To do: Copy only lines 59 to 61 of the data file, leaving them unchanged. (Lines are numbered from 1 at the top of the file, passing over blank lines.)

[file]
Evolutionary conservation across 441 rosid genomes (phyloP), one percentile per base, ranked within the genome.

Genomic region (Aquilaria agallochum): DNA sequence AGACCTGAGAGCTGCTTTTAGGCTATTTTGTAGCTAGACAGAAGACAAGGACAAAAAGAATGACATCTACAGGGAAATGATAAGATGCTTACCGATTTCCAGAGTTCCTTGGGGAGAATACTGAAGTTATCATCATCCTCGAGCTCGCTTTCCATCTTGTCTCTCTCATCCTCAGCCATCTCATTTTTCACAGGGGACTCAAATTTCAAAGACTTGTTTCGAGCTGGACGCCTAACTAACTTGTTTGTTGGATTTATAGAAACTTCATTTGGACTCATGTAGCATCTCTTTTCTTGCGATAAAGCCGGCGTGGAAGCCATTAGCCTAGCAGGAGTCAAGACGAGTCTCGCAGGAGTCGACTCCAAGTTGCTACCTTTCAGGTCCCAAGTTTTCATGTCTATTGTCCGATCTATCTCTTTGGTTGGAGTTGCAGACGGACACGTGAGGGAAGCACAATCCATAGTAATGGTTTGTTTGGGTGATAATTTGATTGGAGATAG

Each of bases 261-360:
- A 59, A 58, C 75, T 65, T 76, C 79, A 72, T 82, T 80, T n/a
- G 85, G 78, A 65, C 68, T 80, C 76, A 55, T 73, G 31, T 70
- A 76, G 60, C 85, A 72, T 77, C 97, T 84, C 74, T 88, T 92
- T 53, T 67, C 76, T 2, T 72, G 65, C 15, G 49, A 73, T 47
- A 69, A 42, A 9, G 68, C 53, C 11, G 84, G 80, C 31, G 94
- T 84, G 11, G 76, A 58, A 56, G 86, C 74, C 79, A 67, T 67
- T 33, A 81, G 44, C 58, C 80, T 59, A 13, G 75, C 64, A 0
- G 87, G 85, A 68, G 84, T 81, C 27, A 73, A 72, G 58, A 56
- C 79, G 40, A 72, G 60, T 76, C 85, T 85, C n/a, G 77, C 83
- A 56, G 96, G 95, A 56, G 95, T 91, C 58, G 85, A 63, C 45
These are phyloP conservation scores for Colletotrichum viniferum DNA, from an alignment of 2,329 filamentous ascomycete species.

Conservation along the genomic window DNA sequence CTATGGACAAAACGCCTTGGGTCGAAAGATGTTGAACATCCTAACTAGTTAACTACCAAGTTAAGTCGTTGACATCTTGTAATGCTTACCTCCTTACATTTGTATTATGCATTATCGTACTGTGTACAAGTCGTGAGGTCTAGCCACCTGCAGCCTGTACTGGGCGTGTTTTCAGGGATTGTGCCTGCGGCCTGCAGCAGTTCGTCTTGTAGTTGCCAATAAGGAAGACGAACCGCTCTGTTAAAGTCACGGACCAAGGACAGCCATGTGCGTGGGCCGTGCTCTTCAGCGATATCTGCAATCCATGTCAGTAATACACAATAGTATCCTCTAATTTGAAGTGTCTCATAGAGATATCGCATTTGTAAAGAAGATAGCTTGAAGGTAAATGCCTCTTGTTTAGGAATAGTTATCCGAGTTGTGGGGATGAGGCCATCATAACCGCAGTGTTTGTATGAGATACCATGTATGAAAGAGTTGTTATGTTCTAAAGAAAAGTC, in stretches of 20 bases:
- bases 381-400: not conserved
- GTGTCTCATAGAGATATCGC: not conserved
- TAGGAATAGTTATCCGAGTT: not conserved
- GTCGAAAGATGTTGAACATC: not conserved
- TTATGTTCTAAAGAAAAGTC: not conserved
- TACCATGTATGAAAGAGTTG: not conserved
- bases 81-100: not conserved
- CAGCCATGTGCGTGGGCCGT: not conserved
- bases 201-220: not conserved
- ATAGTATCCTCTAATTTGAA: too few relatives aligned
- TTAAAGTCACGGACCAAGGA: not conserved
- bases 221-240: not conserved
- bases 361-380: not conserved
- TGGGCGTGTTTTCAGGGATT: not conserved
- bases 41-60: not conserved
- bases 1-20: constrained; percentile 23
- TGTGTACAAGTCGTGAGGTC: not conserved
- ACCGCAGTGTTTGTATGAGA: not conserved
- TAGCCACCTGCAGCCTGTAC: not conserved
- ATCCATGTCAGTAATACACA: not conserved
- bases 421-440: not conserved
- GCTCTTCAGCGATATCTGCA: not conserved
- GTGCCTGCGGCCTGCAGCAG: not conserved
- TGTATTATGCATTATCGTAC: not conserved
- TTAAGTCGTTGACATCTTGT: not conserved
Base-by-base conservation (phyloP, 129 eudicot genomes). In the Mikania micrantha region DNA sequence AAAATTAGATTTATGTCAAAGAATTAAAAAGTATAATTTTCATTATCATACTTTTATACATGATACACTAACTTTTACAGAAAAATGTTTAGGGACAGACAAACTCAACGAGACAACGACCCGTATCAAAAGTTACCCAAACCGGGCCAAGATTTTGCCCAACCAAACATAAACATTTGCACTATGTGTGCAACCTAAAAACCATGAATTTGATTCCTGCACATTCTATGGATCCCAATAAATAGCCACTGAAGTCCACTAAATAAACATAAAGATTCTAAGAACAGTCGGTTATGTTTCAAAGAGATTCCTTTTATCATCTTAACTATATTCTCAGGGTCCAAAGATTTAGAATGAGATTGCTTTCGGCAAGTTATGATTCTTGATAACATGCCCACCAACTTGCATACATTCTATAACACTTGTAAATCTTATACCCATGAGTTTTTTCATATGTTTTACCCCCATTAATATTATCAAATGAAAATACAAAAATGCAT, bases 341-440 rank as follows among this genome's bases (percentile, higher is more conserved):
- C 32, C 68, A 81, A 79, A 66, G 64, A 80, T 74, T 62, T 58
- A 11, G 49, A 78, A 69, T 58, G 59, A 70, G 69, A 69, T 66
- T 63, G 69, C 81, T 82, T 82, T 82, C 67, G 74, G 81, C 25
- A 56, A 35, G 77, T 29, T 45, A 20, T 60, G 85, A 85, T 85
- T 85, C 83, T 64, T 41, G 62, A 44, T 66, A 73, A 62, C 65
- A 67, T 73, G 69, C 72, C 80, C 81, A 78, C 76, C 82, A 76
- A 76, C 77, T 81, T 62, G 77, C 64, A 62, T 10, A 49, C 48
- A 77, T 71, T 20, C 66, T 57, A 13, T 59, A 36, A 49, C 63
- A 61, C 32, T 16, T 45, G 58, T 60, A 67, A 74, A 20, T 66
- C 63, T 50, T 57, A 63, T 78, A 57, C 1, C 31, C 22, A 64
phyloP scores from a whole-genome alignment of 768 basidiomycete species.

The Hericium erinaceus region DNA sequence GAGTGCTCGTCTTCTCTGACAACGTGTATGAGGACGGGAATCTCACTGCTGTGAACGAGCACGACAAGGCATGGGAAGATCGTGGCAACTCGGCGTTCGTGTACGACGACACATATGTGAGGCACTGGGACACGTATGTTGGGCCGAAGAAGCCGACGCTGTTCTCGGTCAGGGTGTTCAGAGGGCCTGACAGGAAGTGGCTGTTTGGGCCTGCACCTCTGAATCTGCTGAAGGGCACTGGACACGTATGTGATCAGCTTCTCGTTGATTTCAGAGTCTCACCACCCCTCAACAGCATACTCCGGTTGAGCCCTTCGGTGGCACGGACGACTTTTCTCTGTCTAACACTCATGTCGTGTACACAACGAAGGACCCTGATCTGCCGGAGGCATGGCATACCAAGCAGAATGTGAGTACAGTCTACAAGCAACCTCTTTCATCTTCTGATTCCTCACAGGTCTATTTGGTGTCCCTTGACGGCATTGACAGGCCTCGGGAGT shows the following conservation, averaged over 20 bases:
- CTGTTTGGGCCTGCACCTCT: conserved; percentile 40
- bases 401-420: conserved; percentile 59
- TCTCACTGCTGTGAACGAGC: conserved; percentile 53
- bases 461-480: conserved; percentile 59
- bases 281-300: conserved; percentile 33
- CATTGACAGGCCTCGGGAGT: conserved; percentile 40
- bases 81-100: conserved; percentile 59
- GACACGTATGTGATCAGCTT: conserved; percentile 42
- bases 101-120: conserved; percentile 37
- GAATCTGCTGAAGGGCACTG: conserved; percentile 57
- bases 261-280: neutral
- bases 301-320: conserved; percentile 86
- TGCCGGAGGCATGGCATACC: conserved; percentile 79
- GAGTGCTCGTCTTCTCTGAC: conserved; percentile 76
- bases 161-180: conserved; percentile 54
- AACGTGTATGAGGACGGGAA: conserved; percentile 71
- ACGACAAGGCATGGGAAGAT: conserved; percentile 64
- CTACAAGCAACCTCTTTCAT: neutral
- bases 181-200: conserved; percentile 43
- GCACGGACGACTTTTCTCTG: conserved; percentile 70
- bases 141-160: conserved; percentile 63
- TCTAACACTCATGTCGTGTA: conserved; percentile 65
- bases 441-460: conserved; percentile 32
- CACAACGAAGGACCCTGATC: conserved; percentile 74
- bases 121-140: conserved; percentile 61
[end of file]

- CATTGACAGGCCTCGGGAGT: conserved; percentile 40
- bases 81-100: conserved; percentile 59
- GACACGTATGTGATCAGCTT: conserved; percentile 42